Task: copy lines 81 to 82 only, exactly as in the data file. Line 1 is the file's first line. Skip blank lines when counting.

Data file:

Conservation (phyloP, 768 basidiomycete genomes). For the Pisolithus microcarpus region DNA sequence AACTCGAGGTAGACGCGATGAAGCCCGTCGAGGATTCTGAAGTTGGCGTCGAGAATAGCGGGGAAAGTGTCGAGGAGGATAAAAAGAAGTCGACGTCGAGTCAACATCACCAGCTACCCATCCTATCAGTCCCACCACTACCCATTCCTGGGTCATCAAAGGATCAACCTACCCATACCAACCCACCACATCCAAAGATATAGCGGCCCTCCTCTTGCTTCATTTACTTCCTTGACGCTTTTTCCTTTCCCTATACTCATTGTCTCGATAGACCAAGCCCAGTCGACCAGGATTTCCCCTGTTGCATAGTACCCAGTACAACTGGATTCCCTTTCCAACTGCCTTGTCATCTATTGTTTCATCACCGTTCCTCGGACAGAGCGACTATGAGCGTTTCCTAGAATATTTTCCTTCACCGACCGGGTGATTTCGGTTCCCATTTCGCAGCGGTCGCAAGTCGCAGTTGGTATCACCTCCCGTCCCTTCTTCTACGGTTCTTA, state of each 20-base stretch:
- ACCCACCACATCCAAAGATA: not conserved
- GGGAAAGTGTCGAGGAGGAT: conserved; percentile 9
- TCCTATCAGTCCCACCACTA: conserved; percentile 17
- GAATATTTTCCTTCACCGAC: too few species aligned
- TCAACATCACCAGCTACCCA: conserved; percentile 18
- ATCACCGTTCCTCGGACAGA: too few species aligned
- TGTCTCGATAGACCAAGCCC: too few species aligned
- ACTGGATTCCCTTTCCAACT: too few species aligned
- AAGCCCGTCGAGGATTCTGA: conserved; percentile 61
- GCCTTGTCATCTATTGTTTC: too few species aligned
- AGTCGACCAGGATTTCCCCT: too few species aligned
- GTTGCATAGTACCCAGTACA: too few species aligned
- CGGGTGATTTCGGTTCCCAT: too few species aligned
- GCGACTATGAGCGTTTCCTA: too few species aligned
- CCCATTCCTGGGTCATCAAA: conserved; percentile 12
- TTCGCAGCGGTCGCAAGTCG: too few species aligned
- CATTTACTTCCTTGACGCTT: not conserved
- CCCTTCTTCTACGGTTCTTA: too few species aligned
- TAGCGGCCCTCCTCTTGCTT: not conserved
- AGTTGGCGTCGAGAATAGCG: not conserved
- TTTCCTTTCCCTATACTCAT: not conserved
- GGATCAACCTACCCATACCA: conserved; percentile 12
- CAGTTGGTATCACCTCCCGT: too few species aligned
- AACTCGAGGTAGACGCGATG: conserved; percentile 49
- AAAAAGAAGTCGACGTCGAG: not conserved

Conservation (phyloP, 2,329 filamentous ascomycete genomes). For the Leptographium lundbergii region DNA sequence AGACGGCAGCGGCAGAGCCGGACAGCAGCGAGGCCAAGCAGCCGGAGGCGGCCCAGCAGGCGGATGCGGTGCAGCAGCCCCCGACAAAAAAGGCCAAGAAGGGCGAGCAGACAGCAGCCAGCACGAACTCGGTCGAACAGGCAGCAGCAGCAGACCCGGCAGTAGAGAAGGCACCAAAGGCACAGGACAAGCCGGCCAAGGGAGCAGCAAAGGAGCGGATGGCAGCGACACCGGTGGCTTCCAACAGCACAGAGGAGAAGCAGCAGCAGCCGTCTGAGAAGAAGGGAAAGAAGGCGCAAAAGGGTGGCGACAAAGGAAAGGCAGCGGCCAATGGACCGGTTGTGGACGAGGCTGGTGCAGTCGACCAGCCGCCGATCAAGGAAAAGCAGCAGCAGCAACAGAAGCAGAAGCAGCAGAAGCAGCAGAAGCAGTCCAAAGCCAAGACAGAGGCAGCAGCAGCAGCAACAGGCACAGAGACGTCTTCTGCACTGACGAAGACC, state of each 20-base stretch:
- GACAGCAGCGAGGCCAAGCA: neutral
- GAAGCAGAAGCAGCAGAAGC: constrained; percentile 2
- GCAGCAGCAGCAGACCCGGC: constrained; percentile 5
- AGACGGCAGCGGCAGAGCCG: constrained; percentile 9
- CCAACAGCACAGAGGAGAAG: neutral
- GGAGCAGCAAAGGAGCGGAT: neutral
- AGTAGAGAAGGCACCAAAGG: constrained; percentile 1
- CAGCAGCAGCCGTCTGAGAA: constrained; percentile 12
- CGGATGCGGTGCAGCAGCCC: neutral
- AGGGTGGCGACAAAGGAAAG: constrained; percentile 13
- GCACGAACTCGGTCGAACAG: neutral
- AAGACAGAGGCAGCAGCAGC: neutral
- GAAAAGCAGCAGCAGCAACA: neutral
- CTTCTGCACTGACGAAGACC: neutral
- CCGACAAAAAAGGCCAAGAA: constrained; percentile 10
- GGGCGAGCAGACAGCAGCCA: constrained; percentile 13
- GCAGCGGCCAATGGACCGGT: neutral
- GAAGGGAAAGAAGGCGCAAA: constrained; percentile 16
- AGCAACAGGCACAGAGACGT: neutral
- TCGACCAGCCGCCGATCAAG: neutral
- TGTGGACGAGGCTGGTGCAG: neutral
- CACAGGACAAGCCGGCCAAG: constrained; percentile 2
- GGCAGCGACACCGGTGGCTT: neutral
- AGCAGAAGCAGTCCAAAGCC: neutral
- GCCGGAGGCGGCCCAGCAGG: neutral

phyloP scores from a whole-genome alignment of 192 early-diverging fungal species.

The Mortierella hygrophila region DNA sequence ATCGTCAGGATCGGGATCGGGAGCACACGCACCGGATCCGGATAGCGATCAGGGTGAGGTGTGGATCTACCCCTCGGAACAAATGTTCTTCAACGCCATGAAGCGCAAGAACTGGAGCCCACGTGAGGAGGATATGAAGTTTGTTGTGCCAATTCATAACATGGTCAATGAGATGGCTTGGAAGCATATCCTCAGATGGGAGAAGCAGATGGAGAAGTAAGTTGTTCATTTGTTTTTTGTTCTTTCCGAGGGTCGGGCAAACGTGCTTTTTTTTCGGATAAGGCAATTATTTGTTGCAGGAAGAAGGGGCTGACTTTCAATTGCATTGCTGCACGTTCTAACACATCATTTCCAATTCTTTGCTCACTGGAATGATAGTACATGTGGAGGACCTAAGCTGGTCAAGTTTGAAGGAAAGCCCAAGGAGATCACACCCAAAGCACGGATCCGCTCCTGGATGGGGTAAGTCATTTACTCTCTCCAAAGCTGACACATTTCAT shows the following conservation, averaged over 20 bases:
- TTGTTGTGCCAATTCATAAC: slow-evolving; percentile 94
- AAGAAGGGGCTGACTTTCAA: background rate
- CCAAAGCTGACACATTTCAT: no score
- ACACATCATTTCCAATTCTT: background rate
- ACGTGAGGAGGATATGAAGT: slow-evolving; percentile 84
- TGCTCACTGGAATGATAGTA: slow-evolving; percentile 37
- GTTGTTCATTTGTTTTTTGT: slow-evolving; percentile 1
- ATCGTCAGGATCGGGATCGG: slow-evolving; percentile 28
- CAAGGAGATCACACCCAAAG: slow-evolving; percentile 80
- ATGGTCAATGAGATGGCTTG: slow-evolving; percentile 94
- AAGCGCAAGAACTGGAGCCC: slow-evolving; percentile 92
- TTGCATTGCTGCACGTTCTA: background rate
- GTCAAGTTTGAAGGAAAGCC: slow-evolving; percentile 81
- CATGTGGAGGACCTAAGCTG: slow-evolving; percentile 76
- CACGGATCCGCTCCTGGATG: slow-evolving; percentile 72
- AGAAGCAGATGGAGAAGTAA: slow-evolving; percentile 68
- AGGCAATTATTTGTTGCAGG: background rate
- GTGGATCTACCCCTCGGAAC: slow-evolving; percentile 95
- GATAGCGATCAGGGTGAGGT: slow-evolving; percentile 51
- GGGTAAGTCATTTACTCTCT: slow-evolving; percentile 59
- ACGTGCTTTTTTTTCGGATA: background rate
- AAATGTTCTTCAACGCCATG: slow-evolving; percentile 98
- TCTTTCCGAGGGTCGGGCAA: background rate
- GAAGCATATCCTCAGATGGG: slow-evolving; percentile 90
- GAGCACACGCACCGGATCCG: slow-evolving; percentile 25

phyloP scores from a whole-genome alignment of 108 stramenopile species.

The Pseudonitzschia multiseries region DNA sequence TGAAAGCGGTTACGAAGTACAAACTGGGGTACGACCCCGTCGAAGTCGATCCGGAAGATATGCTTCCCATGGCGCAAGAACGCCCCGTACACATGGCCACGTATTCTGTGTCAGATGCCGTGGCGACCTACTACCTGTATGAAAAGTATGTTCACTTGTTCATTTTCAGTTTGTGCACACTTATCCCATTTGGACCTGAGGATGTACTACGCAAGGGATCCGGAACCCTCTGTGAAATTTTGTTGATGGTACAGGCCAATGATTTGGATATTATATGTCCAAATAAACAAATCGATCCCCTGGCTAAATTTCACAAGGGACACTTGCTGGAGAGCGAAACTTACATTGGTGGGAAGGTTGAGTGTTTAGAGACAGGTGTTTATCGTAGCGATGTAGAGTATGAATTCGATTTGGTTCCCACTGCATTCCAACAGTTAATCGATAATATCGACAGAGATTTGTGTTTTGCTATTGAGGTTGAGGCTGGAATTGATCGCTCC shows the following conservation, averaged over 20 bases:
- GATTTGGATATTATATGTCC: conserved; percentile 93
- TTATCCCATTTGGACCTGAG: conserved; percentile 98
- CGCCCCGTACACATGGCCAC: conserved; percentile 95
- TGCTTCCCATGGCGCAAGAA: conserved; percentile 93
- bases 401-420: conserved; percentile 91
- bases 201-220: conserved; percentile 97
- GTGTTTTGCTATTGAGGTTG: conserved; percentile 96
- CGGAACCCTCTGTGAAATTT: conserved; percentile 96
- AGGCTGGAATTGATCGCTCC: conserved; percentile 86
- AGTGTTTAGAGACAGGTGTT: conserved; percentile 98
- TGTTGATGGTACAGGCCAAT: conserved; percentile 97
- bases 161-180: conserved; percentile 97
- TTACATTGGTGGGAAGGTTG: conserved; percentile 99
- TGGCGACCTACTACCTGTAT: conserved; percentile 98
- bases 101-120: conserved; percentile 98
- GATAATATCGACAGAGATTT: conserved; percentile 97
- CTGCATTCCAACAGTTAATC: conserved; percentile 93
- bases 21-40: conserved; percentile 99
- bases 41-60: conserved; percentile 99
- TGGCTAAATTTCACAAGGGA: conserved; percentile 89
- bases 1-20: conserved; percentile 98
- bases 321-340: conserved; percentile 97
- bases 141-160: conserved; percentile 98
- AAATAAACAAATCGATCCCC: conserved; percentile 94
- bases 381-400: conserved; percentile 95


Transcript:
The Pseudonitzschia multiseries region DNA sequence TGAAAGCGGTTACGAAGTACAAACTGGGGTACGACCCCGTCGAAGTCGATCCGGAAGATATGCTTCCCATGGCGCAAGAACGCCCCGTACACATGGCCACGTATTCTGTGTCAGATGCCGTGGCGACCTACTACCTGTATGAAAAGTATGTTCACTTGTTCATTTTCAGTTTGTGCACACTTATCCCATTTGGACCTGAGGATGTACTACGCAAGGGATCCGGAACCCTCTGTGAAATTTTGTTGATGGTACAGGCCAATGATTTGGATATTATATGTCCAAATAAACAAATCGATCCCCTGGCTAAATTTCACAAGGGACACTTGCTGGAGAGCGAAACTTACATTGGTGGGAAGGTTGAGTGTTTAGAGACAGGTGTTTATCGTAGCGATGTAGAGTATGAATTCGATTTGGTTCCCACTGCATTCCAACAGTTAATCGATAATATCGACAGAGATTTGTGTTTTGCTATTGAGGTTGAGGCTGGAATTGATCGCTCC shows the following conservation, averaged over 20 bases:
- GATTTGGATATTATATGTCC: conserved; percentile 93